I’ve seen a few social media posts by pastors asking what they should preach about on Mother’s Day. I’ve seen other posts urging pastors not to preach about motherhood at all on Sunday, because some women can’t have babies, and some people had awful moms.
Here’s my two cents (which nobody asked for):
Keep in mind, I’m coming from the perspective of someone who had a traumatic and dysfunctional childhood. I survived over 20 years of domestic violence and sexual abuse. My earliest memories, dating to when I was about 2-years-old, are not the sort you talk about at parties. So, I am no stranger to evil or sorrow. In fact, even now, I find myself surprised and relieved when I’m treated with love and honor, because it’s still not what I’m used to.
Nevertheless, I think this idea that we can’t or shouldn’t celebrate the blessings of others holds us back. We’re called to weep with those who weep, but also to rejoice with those who rejoice (Romans 12:15). And I think there’s a good reason for that. I think we need balance and perspective.
Perhaps Mother’s Day is an opportunity to preach on positive examples of motherhood in the Bible. Perhaps we can examine the verses where God describes himself as having maternal attributes. (Matthew 23:37; Luke 13:34, Psalm 17:8, Psalm 57:1, Psalm 91:4, Isaiah 66:13, Deuteronomy 32:10-11, Hosea 13:8, just to list a few).
Should we idolize motherhood by viewing it as the ideal state all women should aspire to? No. That’s idolatrous and unhealthy.
A Christian woman’s value and identity are found in Jesus Christ, not in her relationship status or her fertility. Fertility is worshipped by pagans, not Christians.
But that doesn’t mean fertility isn’t a wonderful blessing, or that being a faithful wife and a godly mother isn’t something to be celebrated and honored.
“Her children arise and call her blessed; her husband also, and he praises her.” Proverbs 31:28
For many years, Mother’s Day and Father’s Day were days of grieving for me. So was Christmas, Thanksgiving, and my birthday. But isolating myself in my grief and refusing to rejoice with those who had good parents and healthy families didn’t help me heal or make me feel better.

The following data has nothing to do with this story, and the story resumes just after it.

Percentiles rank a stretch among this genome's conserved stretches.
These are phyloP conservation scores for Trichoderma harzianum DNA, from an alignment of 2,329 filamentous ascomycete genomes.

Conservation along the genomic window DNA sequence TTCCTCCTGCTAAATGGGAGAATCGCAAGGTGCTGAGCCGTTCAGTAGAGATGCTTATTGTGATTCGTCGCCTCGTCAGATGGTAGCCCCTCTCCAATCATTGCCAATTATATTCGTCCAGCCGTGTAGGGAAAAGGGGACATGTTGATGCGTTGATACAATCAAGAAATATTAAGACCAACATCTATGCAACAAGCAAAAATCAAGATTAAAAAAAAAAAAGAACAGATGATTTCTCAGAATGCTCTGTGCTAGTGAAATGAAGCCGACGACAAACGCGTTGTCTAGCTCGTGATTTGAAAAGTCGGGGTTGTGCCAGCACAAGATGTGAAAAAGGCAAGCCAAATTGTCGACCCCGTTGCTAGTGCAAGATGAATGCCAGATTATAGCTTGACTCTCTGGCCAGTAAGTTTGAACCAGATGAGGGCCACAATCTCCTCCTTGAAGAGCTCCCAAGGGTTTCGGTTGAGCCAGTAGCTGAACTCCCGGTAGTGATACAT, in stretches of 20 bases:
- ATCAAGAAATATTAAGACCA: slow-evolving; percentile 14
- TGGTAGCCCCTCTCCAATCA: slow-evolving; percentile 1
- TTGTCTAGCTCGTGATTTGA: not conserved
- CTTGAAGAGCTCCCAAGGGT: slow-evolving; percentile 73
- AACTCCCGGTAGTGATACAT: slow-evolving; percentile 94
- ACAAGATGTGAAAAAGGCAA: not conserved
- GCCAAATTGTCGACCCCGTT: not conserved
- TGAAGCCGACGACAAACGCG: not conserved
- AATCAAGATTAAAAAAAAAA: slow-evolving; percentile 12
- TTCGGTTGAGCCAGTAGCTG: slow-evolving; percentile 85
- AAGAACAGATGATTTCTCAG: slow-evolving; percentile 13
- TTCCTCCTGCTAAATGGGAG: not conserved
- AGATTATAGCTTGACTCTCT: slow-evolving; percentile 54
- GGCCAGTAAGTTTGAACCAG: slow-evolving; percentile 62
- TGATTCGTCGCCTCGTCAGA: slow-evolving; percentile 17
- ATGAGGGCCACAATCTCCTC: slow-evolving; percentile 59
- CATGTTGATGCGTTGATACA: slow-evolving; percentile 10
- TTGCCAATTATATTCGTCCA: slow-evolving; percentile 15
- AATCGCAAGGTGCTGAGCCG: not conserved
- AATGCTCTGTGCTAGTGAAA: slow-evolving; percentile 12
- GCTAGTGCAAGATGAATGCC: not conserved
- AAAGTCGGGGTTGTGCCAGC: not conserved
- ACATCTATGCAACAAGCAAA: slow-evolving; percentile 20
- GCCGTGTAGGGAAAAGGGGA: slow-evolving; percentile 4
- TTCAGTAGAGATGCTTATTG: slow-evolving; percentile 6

Quite the opposite, I think that learning to celebrate other people’s happiness allowed some of their joy to shine through into my heart. If I had never learned to rejoice with those who rejoice, I think I’d have been stuck in my grief forever, unable to see beyond its dark veil.
I used to keep a Mother’s Day card tucked in my Bible, unsigned and unsent. I’d picked it out for my mom, but then we had a falling out, and sending it felt wrong … plus it wouldn’t have been received well.
I kept it in my Bible for over a year.
Then, one day, I found my daughter coloring it. At first I was upset. That card was a monument to a relationship I’d once had; a testament to a time when I still had hope and felt loved. Now, it was covered with toddler scribbles.
“I made a surprise for you, Mommy,” she said.
And suddenly I realized, Mother’s Day isn’t about my mom, or my past. It’s not even about my fertility. It’s about my daughter. It’s about me being the mother I never had. It’s about honoring the strength and dignity of godly women who point us to Jesus and protect us from evil.
Father’s Day too is not about my dad. It’s about my husband. It’s about my brothers in Christ. It’s about the men in my life who have been as fathers to me, teaching me what is good, defending me against evil, and building me up to be who I am as a woman in Jesus Christ.
These are things worth celebrating. These are people worth honoring. And sure, Mother’s Day and Father’s Day are still days of grief for me. I may cry. But I’ll also laugh. And I’ll honor parents who have excelled where my parents failed. I will rejoice for and over their kids.
If we condemn ourselves to live in a state of constant grief, if we never dare to gaze beyond the borders of our sorrow, we may never know what joy is.
And that would be a very sad thing.
It’s OK to cry on Christmas.
It’s reasonable to want to forget your birthday.
But don’t forget love.
Don’t forget joy.
Let them in.
Rise to meet them.
Be there for life.
There is so much more to life than our own lives.
I have learned that I can mourn and rejoice at the same time. I can grieve the spiritual death in my past, and celebrate the life in other’s. Darkness and light, blue and gold, sorrow and joy, swirl together on the canvas of my soul to paint a picture as beautiful as any sunset.
This is the glory and redemptive work of God. It came slowly. He trickled and sprinkled glimmers of love into my darkness. My grief is still here, but its darkness makes my joy shine all the brighter by contrast. I am content. I’m grateful for the healing work of Christ in me.
“Can a mother forget the baby at her breast
and have no compassion on the child she has borne?
Though she may forget,
I will not forget you!”